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Coordinates: 30°28′00″N 31°11′00″E / 30.46667°N 31.18333°E / 30.46667; 31.18333

This article is about the ancient city called Athribis in Lower Egypt; for the ancient city called Athribis in Upper Egypt, see Athribis (Upper Egypt)

Athribis or Athlibis (Greek: Ἄθλιβις or Ἀθάρραβις[1] was the Greek name for two cities of ancient Egypt: this article concerns the chief town of the Athribite, the Tenth nome, in Lower Egypt. The ancient city of Hut-Repyt in Upper Egypt, also called Athribis by the Greeks, is discussed at Athribis (Upper Egypt).


Bronze sculpture of a youth, found at Ziphteh, near Athribis, Roman, first century BC (British Museum)

A small hill, Tell Atrib, northeast of the modern town of Banha, north of Cairo, now marks its former site. Athribis stood upon the eastern bank of the Tanitic branch of the Nile, now silted up, near the angle where that branch diverges from the main stream. Ammianus Marcellinus reckons Athribis among the most considerable cities of the Nile Delta, in the fourth century AD.[2] It seems to have been of sufficient importance to give the name Athribiticus Fluvius, the "Athribitic river", to the upper portion of the Tanitic arm of the Nile. Athribis was one of the military nomes assigned to the Calasirian militia under the Pharaohs. Under the Christian Emperors, Athribis belonged to the province of Augustamnica Secunda.

The Athribite name and its capital derived their name from the goddess Thriphis, whom inscriptions both at Athribis and Panopolis denominate the most great goddess. Thriphis is associated in worship with Amun Khem, one of the first quaternion of deities in Egyptian mythology, but no representation of her has been at present identified. John Gardner Wilkinson[3] supposes Athribis to have been one of the lion-headed goddesses, whose special names have not been ascertained.

The ruins of Atrib (Atrieb or Trieb), at the point where the modern canal of Moueys turns off from the Nile, represent the ancient Athribis. Until modern times, annual flooding of the Nile helped reduce the ruins to extensive mounds and basements, besides which are the remains of a temple, 200 feet (61 m) long, and 175 broad, dedicated to the goddess Thriphis (Coptic: Athrébi). Most of the structures here can be associated with the 25th through 30th Dynasties. There is also an extensive Greek and Roman necropolis.

The monks of the White Monastery, about half a mile to the north of these ruins, are traditionally acquainted with the name for them of Attrib, although their usual designation of these ruins is Medeenet Ashaysh. An inscription on one of the fallen architraves of the temple bears the date of the ninth year of Tiberius, and contains also the name of his wife Julia, the daughter of Augustus. On the opposite face of the same block are found oval cartouches including the names of Tiberius Claudius and Caesar Germanicus: and in another part of the temple is a cartouche of Ptolemy XII, the eldest son of Ptolemy Auletes (51-48 BC).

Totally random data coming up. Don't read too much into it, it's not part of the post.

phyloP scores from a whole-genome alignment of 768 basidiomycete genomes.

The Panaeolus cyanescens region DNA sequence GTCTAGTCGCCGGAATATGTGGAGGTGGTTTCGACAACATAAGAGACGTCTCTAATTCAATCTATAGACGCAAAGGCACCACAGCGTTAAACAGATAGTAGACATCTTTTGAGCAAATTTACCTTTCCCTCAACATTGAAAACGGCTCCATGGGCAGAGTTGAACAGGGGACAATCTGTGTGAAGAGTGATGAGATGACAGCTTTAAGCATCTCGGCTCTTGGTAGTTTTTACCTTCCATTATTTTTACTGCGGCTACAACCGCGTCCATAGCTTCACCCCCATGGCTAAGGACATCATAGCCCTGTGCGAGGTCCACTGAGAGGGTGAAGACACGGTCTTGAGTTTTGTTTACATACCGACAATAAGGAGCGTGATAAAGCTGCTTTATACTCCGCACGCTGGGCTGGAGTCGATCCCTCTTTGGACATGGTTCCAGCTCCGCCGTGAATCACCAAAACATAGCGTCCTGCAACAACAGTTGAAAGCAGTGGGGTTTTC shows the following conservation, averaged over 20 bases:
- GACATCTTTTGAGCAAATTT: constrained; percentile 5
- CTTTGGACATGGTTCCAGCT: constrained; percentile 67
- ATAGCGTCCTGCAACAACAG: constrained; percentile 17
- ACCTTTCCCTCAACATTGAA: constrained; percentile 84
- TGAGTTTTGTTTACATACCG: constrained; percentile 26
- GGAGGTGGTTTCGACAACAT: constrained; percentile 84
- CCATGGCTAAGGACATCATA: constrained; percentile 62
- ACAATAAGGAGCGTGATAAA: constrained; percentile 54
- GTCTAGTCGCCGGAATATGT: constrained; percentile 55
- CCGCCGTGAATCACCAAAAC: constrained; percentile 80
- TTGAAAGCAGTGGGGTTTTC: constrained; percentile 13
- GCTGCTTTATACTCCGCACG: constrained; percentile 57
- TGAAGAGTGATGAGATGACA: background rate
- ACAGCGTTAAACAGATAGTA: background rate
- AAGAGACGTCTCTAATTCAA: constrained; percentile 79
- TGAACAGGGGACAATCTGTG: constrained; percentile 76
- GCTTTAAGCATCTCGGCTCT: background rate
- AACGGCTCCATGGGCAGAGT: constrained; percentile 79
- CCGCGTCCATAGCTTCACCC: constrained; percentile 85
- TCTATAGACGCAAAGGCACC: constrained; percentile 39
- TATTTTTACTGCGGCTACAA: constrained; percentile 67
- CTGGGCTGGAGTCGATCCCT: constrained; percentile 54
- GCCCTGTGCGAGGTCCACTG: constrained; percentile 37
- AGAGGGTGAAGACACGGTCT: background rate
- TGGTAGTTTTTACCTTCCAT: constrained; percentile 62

About half a mile from Athribis are the quarries from which the stone used in building the temple was brought; and below the quarries are some small grotto tombs, the lintels of whose doors are partially preserved. Upon one of these lintels is a Greek inscription, ideentifying it as the sepulchre of Hermeius, son of Archibius. He had not, however, been interred after the Egyptian fashion, since his tomb contained the deposit of calcined bones. Vestiges also are found in two broad paved causeways of the two main streets of Athribis, which crossed each other at right angles, and probably divided the town into four main quarters. The causeways and the ruins generally indicate that the town was greatly enlarged and beautified under the Ptolemies.[4]

Athribis became the seat of a Christian bishopric, a suffragan of the metropolitan see of Leontopolis, the capital of the Roman province of Augustamnica Secunda. The names of a dozen of its bishops are known because of their participation ecumenical councils and for other reasons.[5][6][7] No longer a residential bishopric, Athribis is today listed by the Catholic Church as a titular see.[8]


  1. ^ Athribis is noted in Herodotus ii. 166, Ptolemy iv. 5. § § 41, 51, Pliny's Natural History 9.11; Stephanus of Byzantium sv.
  2. ^ Ammianus, xxii. 16.6.
  3. ^ Wilkinson, Manners and Customs of the Ancient Egyptians, vol. iv. p. 265
  4. ^ Champollion, L'Egypte, vol. ii. p. 48; Wilkinson, Egypt and Thebes, p. 393.
  5. ^ Michel Lequien, Oriens christianus in quatuor Patriarchatus digestus, Paris 1740, Vol. II, coll. 553-556
  6. ^ "Athribis" in Dictionnaire d'Histoire et de Géographie ecclésiastiques, vol. V, Paris 1931, coll. 124-125
  7. ^ Klaas A. Worp, A Checklist of Bishops in Byzantine Egypt (A.D. 325 - c. 750), in Zeitschrift für Papyrologie und Epigraphik 100 (1994) 283-318
  8. ^ Annuario Pontificio 2013 (Libreria Editrice Vaticana 2013 ISBN 978-88-209-9070-1), p. 841